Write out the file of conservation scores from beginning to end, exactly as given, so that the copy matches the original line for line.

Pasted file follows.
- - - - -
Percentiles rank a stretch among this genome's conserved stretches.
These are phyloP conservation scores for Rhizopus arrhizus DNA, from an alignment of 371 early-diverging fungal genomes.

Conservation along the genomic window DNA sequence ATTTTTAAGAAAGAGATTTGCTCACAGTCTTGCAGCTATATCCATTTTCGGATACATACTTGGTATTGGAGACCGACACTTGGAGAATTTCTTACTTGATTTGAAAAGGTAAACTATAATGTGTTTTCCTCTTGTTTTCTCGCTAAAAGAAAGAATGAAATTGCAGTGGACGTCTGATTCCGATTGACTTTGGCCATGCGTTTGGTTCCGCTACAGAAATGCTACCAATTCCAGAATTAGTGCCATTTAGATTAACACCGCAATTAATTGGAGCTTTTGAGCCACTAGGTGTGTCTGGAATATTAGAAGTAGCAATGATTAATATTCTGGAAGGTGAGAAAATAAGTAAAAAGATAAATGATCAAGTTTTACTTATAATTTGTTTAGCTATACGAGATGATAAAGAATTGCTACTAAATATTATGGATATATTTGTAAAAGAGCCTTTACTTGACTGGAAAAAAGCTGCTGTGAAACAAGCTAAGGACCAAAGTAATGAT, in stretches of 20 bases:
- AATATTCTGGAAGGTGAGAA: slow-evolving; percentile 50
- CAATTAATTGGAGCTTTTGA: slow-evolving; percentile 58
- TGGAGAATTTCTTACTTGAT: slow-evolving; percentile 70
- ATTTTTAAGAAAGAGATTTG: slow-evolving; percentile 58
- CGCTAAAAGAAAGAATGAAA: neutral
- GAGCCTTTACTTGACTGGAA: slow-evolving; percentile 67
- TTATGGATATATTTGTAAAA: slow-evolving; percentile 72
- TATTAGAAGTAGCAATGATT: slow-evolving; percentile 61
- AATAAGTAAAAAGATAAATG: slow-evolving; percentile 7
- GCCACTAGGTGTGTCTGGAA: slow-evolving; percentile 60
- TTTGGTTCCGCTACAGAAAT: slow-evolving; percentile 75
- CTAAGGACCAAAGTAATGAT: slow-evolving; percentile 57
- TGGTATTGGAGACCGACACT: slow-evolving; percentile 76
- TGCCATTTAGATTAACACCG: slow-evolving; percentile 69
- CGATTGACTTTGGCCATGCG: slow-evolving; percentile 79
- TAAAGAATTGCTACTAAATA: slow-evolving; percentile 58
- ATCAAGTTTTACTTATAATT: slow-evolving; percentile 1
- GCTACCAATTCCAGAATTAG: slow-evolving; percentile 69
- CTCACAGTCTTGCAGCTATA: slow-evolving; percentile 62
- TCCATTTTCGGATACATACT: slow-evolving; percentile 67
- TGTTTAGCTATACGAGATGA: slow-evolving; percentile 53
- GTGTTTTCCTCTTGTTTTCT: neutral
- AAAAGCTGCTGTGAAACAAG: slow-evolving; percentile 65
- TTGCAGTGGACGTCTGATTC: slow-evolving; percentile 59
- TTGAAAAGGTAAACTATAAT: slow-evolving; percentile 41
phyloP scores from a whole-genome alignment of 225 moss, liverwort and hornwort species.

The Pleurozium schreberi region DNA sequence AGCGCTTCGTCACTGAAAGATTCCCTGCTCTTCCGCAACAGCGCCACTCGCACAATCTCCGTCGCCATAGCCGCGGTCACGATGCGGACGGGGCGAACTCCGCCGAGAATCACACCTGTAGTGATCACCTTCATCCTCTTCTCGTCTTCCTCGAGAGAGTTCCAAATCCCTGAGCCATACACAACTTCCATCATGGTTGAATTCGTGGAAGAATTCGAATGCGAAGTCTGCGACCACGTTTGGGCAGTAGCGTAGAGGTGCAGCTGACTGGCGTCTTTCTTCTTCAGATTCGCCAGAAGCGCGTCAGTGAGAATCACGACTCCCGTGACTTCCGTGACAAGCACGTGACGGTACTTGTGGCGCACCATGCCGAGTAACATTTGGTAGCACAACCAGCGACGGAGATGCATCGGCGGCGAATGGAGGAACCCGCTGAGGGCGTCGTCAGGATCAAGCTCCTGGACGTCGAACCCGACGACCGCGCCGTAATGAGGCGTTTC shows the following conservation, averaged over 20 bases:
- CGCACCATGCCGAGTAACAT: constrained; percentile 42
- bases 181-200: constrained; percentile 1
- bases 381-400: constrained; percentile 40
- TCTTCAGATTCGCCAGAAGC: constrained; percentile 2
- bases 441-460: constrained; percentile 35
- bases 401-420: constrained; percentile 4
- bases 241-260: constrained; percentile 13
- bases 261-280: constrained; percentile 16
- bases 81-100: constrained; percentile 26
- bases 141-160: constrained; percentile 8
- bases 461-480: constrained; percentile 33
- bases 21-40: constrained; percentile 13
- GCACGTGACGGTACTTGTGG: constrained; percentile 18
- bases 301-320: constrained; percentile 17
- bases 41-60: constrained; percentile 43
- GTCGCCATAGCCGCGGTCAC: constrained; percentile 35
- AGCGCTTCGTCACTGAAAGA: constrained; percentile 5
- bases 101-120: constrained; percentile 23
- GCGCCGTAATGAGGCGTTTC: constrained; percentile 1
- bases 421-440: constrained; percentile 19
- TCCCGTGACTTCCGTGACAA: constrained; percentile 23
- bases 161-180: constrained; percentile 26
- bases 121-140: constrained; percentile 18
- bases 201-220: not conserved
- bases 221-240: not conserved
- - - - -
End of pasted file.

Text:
Percentiles rank a stretch among this genome's conserved stretches.
These are phyloP conservation scores for Rhizopus arrhizus DNA, from an alignment of 371 early-diverging fungal genomes.

Conservation along the genomic window DNA sequence ATTTTTAAGAAAGAGATTTGCTCACAGTCTTGCAGCTATATCCATTTTCGGATACATACTTGGTATTGGAGACCGACACTTGGAGAATTTCTTACTTGATTTGAAAAGGTAAACTATAATGTGTTTTCCTCTTGTTTTCTCGCTAAAAGAAAGAATGAAATTGCAGTGGACGTCTGATTCCGATTGACTTTGGCCATGCGTTTGGTTCCGCTACAGAAATGCTACCAATTCCAGAATTAGTGCCATTTAGATTAACACCGCAATTAATTGGAGCTTTTGAGCCACTAGGTGTGTCTGGAATATTAGAAGTAGCAATGATTAATATTCTGGAAGGTGAGAAAATAAGTAAAAAGATAAATGATCAAGTTTTACTTATAATTTGTTTAGCTATACGAGATGATAAAGAATTGCTACTAAATATTATGGATATATTTGTAAAAGAGCCTTTACTTGACTGGAAAAAAGCTGCTGTGAAACAAGCTAAGGACCAAAGTAATGAT, in stretches of 20 bases:
- AATATTCTGGAAGGTGAGAA: slow-evolving; percentile 50
- CAATTAATTGGAGCTTTTGA: slow-evolving; percentile 58
- TGGAGAATTTCTTACTTGAT: slow-evolving; percentile 70
- ATTTTTAAGAAAGAGATTTG: slow-evolving; percentile 58
- CGCTAAAAGAAAGAATGAAA: neutral
- GAGCCTTTACTTGACTGGAA: slow-evolving; percentile 67
- TTATGGATATATTTGTAAAA: slow-evolving; percentile 72
- TATTAGAAGTAGCAATGATT: slow-evolving; percentile 61
- AATAAGTAAAAAGATAAATG: slow-evolving; percentile 7
- GCCACTAGGTGTGTCTGGAA: slow-evolving; percentile 60
- TTTGGTTCCGCTACAGAAAT: slow-evolving; percentile 75
- CTAAGGACCAAAGTAATGAT: slow-evolving; percentile 57
- TGGTATTGGAGACCGACACT: slow-evolving; percentile 76
- TGCCATTTAGATTAACACCG: slow-evolving; percentile 69
- CGATTGACTTTGGCCATGCG: slow-evolving; percentile 79
- TAAAGAATTGCTACTAAATA: slow-evolving; percentile 58
- ATCAAGTTTTACTTATAATT: slow-evolving; percentile 1
- GCTACCAATTCCAGAATTAG: slow-evolving; percentile 69
- CTCACAGTCTTGCAGCTATA: slow-evolving; percentile 62
- TCCATTTTCGGATACATACT: slow-evolving; percentile 67
- TGTTTAGCTATACGAGATGA: slow-evolving; percentile 53
- GTGTTTTCCTCTTGTTTTCT: neutral
- AAAAGCTGCTGTGAAACAAG: slow-evolving; percentile 65
- TTGCAGTGGACGTCTGATTC: slow-evolving; percentile 59
- TTGAAAAGGTAAACTATAAT: slow-evolving; percentile 41
phyloP scores from a whole-genome alignment of 225 moss, liverwort and hornwort species.

The Pleurozium schreberi region DNA sequence AGCGCTTCGTCACTGAAAGATTCCCTGCTCTTCCGCAACAGCGCCACTCGCACAATCTCCGTCGCCATAGCCGCGGTCACGATGCGGACGGGGCGAACTCCGCCGAGAATCACACCTGTAGTGATCACCTTCATCCTCTTCTCGTCTTCCTCGAGAGAGTTCCAAATCCCTGAGCCATACACAACTTCCATCATGGTTGAATTCGTGGAAGAATTCGAATGCGAAGTCTGCGACCACGTTTGGGCAGTAGCGTAGAGGTGCAGCTGACTGGCGTCTTTCTTCTTCAGATTCGCCAGAAGCGCGTCAGTGAGAATCACGACTCCCGTGACTTCCGTGACAAGCACGTGACGGTACTTGTGGCGCACCATGCCGAGTAACATTTGGTAGCACAACCAGCGACGGAGATGCATCGGCGGCGAATGGAGGAACCCGCTGAGGGCGTCGTCAGGATCAAGCTCCTGGACGTCGAACCCGACGACCGCGCCGTAATGAGGCGTTTC shows the following conservation, averaged over 20 bases:
- CGCACCATGCCGAGTAACAT: constrained; percentile 42
- bases 181-200: constrained; percentile 1
- bases 381-400: constrained; percentile 40
- TCTTCAGATTCGCCAGAAGC: constrained; percentile 2
- bases 441-460: constrained; percentile 35
- bases 401-420: constrained; percentile 4
- bases 241-260: constrained; percentile 13
- bases 261-280: constrained; percentile 16
- bases 81-100: constrained; percentile 26
- bases 141-160: constrained; percentile 8
- bases 461-480: constrained; percentile 33
- bases 21-40: constrained; percentile 13
- GCACGTGACGGTACTTGTGG: constrained; percentile 18
- bases 301-320: constrained; percentile 17
- bases 41-60: constrained; percentile 43
- GTCGCCATAGCCGCGGTCAC: constrained; percentile 35
- AGCGCTTCGTCACTGAAAGA: constrained; percentile 5
- bases 101-120: constrained; percentile 23
- GCGCCGTAATGAGGCGTTTC: constrained; percentile 1
- bases 421-440: constrained; percentile 19
- TCCCGTGACTTCCGTGACAA: constrained; percentile 23
- bases 161-180: constrained; percentile 26
- bases 121-140: constrained; percentile 18
- bases 201-220: not conserved
- bases 221-240: not conserved